Status: Preparing for a booksigning on March 17
Our suggested blog topic for this month is descriptions and settings. Fits right in with MWV's online world-building class taught by Rebecca Lynn. (Good choice by our Prez, don't you think?)
The class is off to a good start, with a lot of discussion by participants and the instructor, and I'm looking forward to learning a lot. So my blog posts today and on March 17 will probably reflect a "before class" and "almost through class" comparison.
The instructor said she is going to take us through the process of building worlds a couple ways: lots of planning before writing the story and uncovering the world as the story unfolds. (She recommends planning your world before writing the story.)
I think it would have been very beneficial for me to have taken this class before I wrote my part of A ST. PATRICK'S DAY TALE (released March 1). Though most of the characters came from a previous novella, adding a time machine took me to worlds outside my normal expertise: history and science. So some of this world building unfolded as the story did--and as my critique partners pointed out places that needed editing. (Thanks, ladies!)
Fortunately, the series I'm currently writing keeps me pretty firmly in contemporary settings where I'm comfortable. I also made up a small town and had a lot of fun doing that. Most of this "world" was developed before I did much writing, although I am tweaking things as the stories develop.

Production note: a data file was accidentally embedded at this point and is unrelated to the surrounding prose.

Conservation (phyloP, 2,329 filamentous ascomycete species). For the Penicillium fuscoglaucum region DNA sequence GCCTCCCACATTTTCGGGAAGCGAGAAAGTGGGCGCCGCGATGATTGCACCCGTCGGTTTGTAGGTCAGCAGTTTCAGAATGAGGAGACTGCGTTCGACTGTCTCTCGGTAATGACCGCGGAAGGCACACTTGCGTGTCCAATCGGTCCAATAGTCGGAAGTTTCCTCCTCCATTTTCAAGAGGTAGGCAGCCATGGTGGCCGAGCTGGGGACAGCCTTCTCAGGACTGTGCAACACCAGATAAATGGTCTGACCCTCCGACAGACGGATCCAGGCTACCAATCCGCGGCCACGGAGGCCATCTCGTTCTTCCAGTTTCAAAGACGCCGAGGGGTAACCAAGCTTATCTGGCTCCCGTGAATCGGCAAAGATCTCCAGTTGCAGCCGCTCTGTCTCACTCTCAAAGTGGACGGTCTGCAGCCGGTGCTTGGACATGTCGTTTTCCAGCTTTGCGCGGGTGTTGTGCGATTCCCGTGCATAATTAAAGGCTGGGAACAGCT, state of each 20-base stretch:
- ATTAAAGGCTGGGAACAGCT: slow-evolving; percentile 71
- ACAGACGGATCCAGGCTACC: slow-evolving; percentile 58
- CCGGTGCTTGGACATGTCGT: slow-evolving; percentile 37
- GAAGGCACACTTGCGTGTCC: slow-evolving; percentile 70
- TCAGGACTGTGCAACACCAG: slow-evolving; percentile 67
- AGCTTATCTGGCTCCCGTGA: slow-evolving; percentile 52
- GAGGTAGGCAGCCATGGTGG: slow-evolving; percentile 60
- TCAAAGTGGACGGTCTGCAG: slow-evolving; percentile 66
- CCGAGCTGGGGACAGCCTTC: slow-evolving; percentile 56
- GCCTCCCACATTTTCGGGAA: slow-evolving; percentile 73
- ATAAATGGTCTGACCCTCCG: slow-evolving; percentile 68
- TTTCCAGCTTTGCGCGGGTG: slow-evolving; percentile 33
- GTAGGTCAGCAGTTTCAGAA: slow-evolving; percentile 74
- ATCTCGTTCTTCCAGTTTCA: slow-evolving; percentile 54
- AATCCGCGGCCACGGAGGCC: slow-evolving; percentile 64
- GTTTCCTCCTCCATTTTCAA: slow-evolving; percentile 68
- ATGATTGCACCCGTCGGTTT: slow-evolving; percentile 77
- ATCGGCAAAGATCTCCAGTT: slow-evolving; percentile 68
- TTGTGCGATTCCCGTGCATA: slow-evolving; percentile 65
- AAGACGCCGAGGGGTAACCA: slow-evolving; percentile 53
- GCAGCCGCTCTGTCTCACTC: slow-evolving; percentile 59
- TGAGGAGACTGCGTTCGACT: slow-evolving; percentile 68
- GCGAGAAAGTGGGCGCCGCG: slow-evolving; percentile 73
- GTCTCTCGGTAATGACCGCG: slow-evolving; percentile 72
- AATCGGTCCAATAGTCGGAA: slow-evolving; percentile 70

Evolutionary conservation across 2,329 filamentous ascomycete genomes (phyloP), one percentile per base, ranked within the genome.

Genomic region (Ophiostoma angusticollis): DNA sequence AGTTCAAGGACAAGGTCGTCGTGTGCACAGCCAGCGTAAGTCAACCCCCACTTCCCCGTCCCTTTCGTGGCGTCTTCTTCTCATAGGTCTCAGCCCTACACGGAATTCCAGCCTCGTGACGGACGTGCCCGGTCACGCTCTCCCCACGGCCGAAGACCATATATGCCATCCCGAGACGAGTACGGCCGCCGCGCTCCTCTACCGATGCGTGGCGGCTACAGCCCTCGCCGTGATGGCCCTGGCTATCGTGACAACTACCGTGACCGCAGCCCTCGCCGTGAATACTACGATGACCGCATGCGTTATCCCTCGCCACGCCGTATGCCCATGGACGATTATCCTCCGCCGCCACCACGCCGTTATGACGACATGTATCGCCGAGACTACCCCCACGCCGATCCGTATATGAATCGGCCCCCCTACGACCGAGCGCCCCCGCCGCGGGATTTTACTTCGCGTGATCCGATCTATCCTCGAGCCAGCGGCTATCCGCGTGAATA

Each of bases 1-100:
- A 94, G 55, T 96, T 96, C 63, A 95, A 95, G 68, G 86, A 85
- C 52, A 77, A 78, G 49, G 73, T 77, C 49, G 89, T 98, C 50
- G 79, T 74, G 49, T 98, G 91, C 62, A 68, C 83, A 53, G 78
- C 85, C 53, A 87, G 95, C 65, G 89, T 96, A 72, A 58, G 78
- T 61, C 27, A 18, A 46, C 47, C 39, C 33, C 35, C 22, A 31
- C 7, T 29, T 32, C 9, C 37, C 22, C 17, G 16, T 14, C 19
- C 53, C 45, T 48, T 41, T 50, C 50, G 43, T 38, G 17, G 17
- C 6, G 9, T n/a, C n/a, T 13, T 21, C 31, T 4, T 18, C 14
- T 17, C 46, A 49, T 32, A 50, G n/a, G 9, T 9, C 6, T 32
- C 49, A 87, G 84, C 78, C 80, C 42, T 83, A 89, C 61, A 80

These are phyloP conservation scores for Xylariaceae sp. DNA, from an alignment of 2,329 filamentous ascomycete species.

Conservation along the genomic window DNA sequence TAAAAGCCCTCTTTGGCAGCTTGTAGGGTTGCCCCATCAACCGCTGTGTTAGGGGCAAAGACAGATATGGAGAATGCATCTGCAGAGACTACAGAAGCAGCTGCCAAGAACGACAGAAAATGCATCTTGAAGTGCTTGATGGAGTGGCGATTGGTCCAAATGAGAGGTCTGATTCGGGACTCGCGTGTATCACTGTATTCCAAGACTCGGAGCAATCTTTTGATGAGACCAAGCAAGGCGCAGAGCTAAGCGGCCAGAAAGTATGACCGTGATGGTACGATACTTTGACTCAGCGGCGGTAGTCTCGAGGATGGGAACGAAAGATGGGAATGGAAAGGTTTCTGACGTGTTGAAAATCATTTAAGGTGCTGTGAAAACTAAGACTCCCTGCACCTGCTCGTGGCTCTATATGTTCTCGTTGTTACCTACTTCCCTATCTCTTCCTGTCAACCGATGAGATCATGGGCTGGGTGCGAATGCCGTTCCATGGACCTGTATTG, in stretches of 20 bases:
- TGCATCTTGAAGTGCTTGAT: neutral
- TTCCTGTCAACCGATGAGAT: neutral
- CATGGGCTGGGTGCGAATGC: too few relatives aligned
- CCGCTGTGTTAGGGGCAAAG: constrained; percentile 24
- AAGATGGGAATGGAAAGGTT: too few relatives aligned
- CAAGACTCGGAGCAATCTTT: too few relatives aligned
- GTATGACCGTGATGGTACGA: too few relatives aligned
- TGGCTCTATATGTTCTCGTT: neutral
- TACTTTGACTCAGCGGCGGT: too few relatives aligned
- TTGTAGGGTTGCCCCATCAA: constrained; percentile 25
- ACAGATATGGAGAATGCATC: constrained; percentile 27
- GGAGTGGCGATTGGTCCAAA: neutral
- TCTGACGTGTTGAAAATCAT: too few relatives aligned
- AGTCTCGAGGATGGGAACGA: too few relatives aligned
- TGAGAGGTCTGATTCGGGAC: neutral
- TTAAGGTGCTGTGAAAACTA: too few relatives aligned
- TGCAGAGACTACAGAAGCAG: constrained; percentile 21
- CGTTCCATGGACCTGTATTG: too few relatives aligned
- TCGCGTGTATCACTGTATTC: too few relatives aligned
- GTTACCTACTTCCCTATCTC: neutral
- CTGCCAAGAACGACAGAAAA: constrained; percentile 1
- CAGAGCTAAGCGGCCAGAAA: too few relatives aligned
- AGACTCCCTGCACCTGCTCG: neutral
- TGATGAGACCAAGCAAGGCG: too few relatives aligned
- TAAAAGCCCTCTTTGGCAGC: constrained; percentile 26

What about world building beyond our books? Well, the three of us who wrote A ST. PATRICK'S DAY TALE are planning a booksigning with a very Irish feel. It will be on St. Patrick's Day (March 17) at a local pub, Your Place (3165 River Road N, Salem) that will be serving traditional Irish foods such as corned beef and cabbage. Don't know if they will have green beer, but we'll be wearing our wings to encourage the fae people--and their human friends--to join us from 5-7 p.m.
I also plan to incorporate the suggestions I learn from the world building class into updates I'm planning to my Web site to make these stories an interactive experience with audio, video and perhaps a game based on the books.
So where does world building end? Perhaps it doesn't! To paraphrase an earlier post, perhaps the worlds we create for our stories become more "real" than what passes for real life. After all, we do spend a lot of time with our stories and characters...
To close, I'm going to ask a couple questions our instructor asked us: How do you build the world in your story? Lots of planning before writing or do you let the world unfold as the story progresses and the character grows? And one more from me: Do you build a world beyond your story (such as on your Web site?) or have plans to do that?